Why Yamunotri for Chardham? Legend has it that Yamuna is daughter of Sun, and thus sister of Yama, lord of Narakaloka (Hell). Yamunotri literally means where Yamuna got down (Yamuna + Uthri). So the saying is if we visit Yamuna, when we go to Narakaloka (that is of course if we made at least one sin in our life!), Yama understanding we visited his beloved sister will pardon us from facing the punishments in Yamaloka. So it is very important that pilgrims visit Yamunotri. For the heck of it. Whether we believe in the legend or not. At least it is a very small effort that is worth doing, to take to avoid punishments of being deep fried and what not in the Yamaloka for the sins we may have committed during our lifetime here, on earth!! Who knows whether all this can be true at all. But a small effort to put in . . . . . . .just in case. Right? 🙂
So I wake up at 4:45 am (and several times before that!) excited to go to Yamunotri. In these hilly areas of the North, cold nights have started setting in already. Day times are not hot either. My room in the hotel was in the first floor with a large common balcony facing the mountains. We had a glimpse of a snow mountain peak towards late in the evening as we approached Barkot yesterday. The first time I had seen a snow peaked mountain at a distance. Excitement from me and Komala peaked too. But as I write this I actually stand corrected. I think we did see snow peaked mountains at Yellowstone National Park, Utah when we were in the US. So I come out of my room in the morning into the balcony to check if I could get a closer glimpse of snow peaked mountain in early sun. But this is what I got to see, albeit beautiful.
The hotel service was not good starting with a lukewarm and bland coffee. As we got into the cab and the curvy ghat roads, despite my excited attention towards the Yamuna river passing by us every now and then, and the beautiful hills surrounding us, I did have the motion sickness to some degree what I was most worried of when I embarked on this journey.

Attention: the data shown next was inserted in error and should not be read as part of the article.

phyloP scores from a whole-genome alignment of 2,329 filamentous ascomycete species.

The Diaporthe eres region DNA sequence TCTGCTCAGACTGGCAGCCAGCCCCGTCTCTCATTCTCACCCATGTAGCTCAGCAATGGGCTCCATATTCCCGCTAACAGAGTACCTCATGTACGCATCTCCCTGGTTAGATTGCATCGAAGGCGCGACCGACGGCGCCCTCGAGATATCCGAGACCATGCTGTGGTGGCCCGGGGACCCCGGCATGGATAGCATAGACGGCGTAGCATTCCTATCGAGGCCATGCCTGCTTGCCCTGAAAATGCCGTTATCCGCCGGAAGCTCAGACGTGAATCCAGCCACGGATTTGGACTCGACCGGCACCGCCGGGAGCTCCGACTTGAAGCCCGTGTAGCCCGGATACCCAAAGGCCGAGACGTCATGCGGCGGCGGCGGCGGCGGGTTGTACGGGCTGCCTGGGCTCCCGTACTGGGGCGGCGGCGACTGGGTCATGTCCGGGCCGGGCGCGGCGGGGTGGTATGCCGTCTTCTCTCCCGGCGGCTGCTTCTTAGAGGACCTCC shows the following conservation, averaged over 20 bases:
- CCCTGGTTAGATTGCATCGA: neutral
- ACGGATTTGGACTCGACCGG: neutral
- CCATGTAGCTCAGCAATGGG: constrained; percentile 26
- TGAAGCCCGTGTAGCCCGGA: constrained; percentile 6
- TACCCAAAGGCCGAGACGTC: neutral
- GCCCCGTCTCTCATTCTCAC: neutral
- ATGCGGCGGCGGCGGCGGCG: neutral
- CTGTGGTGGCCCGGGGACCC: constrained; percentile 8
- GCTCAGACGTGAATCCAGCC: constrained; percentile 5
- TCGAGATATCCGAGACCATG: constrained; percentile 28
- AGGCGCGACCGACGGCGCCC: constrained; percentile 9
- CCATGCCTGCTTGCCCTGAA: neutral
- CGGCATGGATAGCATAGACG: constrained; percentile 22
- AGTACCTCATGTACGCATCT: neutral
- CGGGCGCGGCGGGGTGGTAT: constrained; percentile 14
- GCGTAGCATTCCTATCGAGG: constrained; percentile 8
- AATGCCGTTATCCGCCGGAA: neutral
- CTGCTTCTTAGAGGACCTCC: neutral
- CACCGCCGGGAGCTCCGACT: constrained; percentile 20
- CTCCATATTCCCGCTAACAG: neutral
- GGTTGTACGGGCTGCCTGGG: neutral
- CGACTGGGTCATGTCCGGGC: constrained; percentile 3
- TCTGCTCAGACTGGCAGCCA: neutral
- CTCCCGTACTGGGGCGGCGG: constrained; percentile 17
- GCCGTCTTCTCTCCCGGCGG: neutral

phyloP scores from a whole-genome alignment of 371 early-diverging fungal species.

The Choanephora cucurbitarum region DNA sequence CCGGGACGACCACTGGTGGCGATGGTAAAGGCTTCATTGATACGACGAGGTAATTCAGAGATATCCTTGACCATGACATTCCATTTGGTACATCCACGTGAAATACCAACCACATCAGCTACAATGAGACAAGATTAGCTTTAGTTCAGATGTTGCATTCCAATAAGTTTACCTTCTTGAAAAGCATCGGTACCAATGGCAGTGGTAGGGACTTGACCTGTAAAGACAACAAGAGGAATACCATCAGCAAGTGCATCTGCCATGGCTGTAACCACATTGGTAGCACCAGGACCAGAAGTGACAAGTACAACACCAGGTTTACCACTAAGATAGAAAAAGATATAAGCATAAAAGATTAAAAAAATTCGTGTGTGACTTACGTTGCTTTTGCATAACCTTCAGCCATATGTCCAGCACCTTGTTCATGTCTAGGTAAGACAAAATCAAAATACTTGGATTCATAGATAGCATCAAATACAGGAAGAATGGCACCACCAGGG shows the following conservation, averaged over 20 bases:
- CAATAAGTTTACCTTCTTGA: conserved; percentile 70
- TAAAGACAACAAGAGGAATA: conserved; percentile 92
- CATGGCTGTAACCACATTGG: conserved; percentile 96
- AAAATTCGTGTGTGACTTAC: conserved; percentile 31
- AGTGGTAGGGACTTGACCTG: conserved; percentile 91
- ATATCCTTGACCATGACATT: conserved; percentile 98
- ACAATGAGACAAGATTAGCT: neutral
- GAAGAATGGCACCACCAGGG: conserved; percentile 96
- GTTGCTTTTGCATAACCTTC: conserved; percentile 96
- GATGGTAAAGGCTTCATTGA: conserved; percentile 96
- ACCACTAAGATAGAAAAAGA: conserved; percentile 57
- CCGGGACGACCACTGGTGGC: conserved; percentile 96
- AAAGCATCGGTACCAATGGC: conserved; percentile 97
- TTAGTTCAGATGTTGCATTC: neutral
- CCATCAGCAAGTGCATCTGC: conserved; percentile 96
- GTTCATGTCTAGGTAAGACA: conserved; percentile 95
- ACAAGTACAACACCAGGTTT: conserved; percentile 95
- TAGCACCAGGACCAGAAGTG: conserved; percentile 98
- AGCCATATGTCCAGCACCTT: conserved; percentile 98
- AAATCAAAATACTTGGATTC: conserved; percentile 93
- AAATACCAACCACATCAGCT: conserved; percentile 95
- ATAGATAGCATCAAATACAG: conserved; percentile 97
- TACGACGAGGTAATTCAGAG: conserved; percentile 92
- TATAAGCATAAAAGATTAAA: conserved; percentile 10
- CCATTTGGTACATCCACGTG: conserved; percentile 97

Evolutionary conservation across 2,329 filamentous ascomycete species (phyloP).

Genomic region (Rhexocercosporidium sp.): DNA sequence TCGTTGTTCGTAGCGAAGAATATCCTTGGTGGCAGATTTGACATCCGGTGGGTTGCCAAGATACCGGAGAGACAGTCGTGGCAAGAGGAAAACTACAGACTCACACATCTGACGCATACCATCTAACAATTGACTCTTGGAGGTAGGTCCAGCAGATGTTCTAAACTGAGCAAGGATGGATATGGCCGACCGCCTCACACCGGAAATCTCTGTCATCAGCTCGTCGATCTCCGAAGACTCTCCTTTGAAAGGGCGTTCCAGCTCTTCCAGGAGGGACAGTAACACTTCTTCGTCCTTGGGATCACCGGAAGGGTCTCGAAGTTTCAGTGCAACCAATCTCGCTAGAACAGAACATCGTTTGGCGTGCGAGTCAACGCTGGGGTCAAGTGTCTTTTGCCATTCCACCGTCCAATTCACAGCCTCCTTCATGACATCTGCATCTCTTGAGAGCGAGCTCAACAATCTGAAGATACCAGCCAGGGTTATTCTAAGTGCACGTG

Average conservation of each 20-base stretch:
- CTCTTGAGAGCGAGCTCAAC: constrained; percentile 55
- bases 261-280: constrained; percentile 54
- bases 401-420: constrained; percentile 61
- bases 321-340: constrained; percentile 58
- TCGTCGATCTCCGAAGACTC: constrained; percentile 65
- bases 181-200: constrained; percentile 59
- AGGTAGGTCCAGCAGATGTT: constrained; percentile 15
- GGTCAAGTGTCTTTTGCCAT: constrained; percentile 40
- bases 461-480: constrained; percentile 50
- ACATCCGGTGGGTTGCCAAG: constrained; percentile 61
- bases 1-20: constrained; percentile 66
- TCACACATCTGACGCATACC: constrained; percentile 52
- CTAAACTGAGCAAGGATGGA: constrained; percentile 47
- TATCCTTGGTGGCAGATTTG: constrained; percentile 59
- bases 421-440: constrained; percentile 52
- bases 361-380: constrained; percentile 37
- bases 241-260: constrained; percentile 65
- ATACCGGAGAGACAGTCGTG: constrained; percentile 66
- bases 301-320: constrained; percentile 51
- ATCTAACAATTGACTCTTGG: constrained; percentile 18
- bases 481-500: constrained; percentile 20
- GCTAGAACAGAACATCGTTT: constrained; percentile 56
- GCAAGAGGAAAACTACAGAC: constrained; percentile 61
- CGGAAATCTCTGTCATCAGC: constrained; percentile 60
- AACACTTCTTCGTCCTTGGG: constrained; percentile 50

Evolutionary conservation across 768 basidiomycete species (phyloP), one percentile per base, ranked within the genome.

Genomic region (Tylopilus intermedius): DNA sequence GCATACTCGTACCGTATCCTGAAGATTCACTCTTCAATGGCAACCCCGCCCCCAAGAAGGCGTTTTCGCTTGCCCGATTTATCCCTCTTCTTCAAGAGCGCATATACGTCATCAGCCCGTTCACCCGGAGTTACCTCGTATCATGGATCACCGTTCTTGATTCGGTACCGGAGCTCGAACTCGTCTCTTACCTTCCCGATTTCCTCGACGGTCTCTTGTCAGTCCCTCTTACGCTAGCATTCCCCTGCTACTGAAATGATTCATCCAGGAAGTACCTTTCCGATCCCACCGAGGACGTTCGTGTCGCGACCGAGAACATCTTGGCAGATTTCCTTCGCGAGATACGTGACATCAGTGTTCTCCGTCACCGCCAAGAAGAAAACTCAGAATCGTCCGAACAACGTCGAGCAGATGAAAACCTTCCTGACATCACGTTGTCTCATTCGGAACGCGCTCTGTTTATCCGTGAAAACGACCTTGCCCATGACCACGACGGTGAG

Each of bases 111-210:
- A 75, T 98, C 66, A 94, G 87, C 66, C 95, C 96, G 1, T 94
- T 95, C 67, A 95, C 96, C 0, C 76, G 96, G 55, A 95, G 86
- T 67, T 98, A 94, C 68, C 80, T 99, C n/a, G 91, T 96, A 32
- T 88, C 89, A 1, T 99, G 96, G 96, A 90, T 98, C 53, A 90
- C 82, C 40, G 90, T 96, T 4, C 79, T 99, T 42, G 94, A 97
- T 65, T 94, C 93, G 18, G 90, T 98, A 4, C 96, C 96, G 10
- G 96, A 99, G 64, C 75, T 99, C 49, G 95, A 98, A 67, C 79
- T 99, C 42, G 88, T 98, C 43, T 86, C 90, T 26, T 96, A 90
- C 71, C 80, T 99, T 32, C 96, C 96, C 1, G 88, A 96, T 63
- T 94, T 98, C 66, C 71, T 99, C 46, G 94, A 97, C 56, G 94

In our way we came across several beautiful mountains, small villages. Where there is a human being there is a temple in India! And many of them are constructed on top of a hill. Perhaps hindus believe one has to climb ‘up’ to see god. Or we believe there has to be considerable effort before you could see god aka deity or a statue (although we still believe god is omnipresent, in trees, animals, water and rocks)! So I come across this tiny village within the mountains in a valley. It had some tiny farms cultivating something in bright red. I am not sure what it is but kind of a corn shaped overall but seems like flower. These farms are beautiful to watch from a distance too. And they have a temple built on the top of a hill. The hill was too small on its top to accommodate anything other than this temple. And people chose to make visiting the temple hard!
From the village there were couple of kids going to the school and we gave them a lift in the car. They told us the name of the village (not in picture) was Ojhri. These kids go to school by walking 4 kms one way each day. In these hills that 4 kms distance is not an easy one. Yet you find kids walking along merrily chatting with friends as you would find elsewhere.
It was about 50 km journey before we stopped at Janki Chatti from where we started our trek to Yamunotri. Komala and I preferred to do the 6 km trek (which we initially assumed as 5 km, and the 1 km difference is significant in this terrain). There were lots and lots of horses, palki and basket renters pestering us to use their services. I didn’t even care to check their prices since I was so determined we would do the climb by walk only. This was supposed to be a fitness test on our ability to do the much tougher Kedarnath trek. When I was confident and determined of doing this by walk only why would I even care to think about looking at alternatives?
So we started to walk. And I pretty soon realized it was not a walk but a climb. Not one that happens on and off but ‘all through’. There is almost no flat area in its entire path. It’s all climb! The trek consisted of an equal mix of cemented path and steps.The cemented path was also inclined. Along with the intermittent steps, it helps gain quick ascent. Good thing is the path was wide enough for a horse and one person to walk in opposite directions. If there is more than one person and a horse, or there is palki instead of horse and such, we have to pause and give way to the other, interrupting the pace. On the way there are tea stalls and minor kitchens to offer roti and dal as well for those in need. But all that, we realized was only for the initial part of trek. And I mistakenly assumed we had covered about half our trek. As we saw notice boards indicating distance yet, I understood what we accomplished was barely anything. There were some sadhus too who seemed to living in the small caves that we came across.